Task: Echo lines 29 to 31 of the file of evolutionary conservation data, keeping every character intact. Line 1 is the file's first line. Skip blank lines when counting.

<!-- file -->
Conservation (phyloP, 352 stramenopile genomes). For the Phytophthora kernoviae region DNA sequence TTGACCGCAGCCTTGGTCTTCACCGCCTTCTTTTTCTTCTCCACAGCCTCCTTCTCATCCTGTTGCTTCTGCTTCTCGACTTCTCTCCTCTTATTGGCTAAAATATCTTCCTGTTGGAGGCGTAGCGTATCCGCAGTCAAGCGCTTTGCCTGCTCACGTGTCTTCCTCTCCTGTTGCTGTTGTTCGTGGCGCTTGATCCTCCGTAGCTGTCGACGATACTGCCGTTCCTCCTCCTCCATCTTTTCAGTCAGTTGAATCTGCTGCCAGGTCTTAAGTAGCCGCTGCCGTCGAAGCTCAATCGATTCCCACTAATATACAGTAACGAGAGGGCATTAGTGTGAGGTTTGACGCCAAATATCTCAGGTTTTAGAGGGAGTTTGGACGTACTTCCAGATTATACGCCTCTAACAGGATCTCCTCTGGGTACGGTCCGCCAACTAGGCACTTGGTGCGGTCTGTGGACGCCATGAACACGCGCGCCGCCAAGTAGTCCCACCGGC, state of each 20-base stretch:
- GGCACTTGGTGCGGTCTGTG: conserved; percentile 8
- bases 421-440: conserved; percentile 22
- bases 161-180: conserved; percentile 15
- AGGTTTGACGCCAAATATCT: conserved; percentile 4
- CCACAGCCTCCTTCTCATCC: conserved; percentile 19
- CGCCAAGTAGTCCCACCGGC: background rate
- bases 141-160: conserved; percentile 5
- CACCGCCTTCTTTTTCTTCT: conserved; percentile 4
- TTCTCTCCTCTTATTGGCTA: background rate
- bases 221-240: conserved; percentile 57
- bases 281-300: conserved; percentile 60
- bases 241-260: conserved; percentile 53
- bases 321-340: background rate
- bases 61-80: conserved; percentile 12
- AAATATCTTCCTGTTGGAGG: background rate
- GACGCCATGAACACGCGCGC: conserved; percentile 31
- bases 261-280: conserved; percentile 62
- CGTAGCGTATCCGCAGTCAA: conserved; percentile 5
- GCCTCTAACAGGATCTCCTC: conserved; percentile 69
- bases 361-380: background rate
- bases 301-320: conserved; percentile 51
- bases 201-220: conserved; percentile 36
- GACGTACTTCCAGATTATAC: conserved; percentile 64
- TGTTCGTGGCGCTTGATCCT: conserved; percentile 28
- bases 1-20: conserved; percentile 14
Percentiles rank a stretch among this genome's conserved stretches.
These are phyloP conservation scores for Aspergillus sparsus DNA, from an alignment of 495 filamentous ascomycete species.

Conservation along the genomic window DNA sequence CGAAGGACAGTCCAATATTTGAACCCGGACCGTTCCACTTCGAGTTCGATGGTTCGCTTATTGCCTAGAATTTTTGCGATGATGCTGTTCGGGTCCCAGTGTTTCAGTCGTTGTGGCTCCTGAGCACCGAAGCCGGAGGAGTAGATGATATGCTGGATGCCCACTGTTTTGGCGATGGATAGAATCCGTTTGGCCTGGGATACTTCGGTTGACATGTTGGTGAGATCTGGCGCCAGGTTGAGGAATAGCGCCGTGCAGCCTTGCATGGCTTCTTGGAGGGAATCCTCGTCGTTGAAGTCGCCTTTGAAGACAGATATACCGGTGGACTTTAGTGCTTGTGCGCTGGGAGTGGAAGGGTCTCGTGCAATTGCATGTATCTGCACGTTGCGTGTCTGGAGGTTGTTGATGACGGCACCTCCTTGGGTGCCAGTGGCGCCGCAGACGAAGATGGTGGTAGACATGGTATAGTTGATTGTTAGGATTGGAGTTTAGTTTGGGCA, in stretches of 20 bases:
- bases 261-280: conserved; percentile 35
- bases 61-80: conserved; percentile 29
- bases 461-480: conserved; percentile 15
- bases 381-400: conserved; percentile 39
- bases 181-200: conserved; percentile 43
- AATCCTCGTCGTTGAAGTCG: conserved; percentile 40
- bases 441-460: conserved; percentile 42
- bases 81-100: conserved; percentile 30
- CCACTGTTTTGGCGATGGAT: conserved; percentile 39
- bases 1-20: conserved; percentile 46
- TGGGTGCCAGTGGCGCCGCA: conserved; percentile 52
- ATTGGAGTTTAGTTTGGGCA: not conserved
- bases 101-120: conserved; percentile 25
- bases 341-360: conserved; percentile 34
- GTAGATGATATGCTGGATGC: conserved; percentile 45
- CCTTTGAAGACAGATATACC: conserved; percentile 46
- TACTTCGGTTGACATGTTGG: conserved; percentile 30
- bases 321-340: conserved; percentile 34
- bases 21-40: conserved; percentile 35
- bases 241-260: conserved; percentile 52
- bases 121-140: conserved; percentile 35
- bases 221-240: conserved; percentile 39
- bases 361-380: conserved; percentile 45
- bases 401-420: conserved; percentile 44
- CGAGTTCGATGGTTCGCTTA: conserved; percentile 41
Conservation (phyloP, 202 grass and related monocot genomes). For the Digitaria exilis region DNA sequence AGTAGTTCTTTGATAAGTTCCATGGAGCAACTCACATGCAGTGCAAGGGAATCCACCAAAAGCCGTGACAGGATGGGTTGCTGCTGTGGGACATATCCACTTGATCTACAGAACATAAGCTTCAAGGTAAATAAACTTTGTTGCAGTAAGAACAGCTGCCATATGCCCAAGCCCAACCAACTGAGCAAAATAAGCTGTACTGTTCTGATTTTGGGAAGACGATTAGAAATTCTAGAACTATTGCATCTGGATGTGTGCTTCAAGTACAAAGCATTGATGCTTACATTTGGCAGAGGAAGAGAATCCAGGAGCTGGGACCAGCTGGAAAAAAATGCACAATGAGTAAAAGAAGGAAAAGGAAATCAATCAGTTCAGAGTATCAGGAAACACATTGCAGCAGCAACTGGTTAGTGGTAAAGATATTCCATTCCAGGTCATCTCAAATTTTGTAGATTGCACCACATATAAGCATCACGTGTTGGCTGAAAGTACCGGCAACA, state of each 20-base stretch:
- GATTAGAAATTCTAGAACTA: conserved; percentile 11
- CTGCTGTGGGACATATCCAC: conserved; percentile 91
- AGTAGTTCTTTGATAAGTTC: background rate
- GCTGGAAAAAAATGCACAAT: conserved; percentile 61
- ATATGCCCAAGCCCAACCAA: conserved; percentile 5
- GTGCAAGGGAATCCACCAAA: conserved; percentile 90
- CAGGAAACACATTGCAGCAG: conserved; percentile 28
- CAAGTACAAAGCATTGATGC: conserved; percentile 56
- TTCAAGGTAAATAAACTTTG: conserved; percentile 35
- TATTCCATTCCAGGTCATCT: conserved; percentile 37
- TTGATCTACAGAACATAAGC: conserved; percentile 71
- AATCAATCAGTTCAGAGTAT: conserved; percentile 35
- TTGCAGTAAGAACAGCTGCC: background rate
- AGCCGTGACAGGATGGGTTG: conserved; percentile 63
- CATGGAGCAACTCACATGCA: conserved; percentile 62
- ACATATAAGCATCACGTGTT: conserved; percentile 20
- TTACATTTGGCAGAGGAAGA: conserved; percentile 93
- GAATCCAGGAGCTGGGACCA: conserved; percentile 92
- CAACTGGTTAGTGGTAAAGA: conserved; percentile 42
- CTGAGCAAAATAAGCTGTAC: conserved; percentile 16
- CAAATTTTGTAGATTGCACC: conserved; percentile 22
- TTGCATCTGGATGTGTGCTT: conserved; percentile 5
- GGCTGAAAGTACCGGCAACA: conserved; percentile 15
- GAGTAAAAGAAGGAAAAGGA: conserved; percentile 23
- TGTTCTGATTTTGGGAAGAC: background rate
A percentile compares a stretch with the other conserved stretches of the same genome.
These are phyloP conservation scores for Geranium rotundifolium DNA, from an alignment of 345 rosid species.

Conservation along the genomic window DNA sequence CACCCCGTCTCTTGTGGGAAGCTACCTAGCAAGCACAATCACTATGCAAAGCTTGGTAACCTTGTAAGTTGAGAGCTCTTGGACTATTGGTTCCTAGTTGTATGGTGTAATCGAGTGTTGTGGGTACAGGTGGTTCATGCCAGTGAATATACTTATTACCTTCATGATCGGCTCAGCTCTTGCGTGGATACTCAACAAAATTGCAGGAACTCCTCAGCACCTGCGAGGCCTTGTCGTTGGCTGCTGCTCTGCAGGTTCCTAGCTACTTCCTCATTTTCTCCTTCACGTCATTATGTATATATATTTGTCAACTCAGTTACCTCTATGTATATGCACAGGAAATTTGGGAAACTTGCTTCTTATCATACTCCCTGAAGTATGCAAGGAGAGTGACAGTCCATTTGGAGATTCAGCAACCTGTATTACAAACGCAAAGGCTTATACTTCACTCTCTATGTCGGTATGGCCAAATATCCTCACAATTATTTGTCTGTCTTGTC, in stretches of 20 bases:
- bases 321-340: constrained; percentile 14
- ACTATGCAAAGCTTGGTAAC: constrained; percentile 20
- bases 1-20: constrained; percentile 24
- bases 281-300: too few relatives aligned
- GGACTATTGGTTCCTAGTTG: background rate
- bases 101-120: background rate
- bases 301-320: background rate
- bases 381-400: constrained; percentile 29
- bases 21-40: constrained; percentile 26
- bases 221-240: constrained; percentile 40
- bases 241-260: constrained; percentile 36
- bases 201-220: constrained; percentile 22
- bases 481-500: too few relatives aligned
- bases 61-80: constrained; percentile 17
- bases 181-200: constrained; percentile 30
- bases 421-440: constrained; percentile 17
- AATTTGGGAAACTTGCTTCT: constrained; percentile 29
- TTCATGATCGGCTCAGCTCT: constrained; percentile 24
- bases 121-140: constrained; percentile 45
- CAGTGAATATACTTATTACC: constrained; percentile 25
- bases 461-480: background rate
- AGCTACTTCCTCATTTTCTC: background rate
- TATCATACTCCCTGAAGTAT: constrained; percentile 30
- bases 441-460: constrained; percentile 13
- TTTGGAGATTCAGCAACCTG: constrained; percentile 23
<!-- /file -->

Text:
Conservation along the genomic window DNA sequence CGAAGGACAGTCCAATATTTGAACCCGGACCGTTCCACTTCGAGTTCGATGGTTCGCTTATTGCCTAGAATTTTTGCGATGATGCTGTTCGGGTCCCAGTGTTTCAGTCGTTGTGGCTCCTGAGCACCGAAGCCGGAGGAGTAGATGATATGCTGGATGCCCACTGTTTTGGCGATGGATAGAATCCGTTTGGCCTGGGATACTTCGGTTGACATGTTGGTGAGATCTGGCGCCAGGTTGAGGAATAGCGCCGTGCAGCCTTGCATGGCTTCTTGGAGGGAATCCTCGTCGTTGAAGTCGCCTTTGAAGACAGATATACCGGTGGACTTTAGTGCTTGTGCGCTGGGAGTGGAAGGGTCTCGTGCAATTGCATGTATCTGCACGTTGCGTGTCTGGAGGTTGTTGATGACGGCACCTCCTTGGGTGCCAGTGGCGCCGCAGACGAAGATGGTGGTAGACATGGTATAGTTGATTGTTAGGATTGGAGTTTAGTTTGGGCA, in stretches of 20 bases:
- bases 261-280: conserved; percentile 35
- bases 61-80: conserved; percentile 29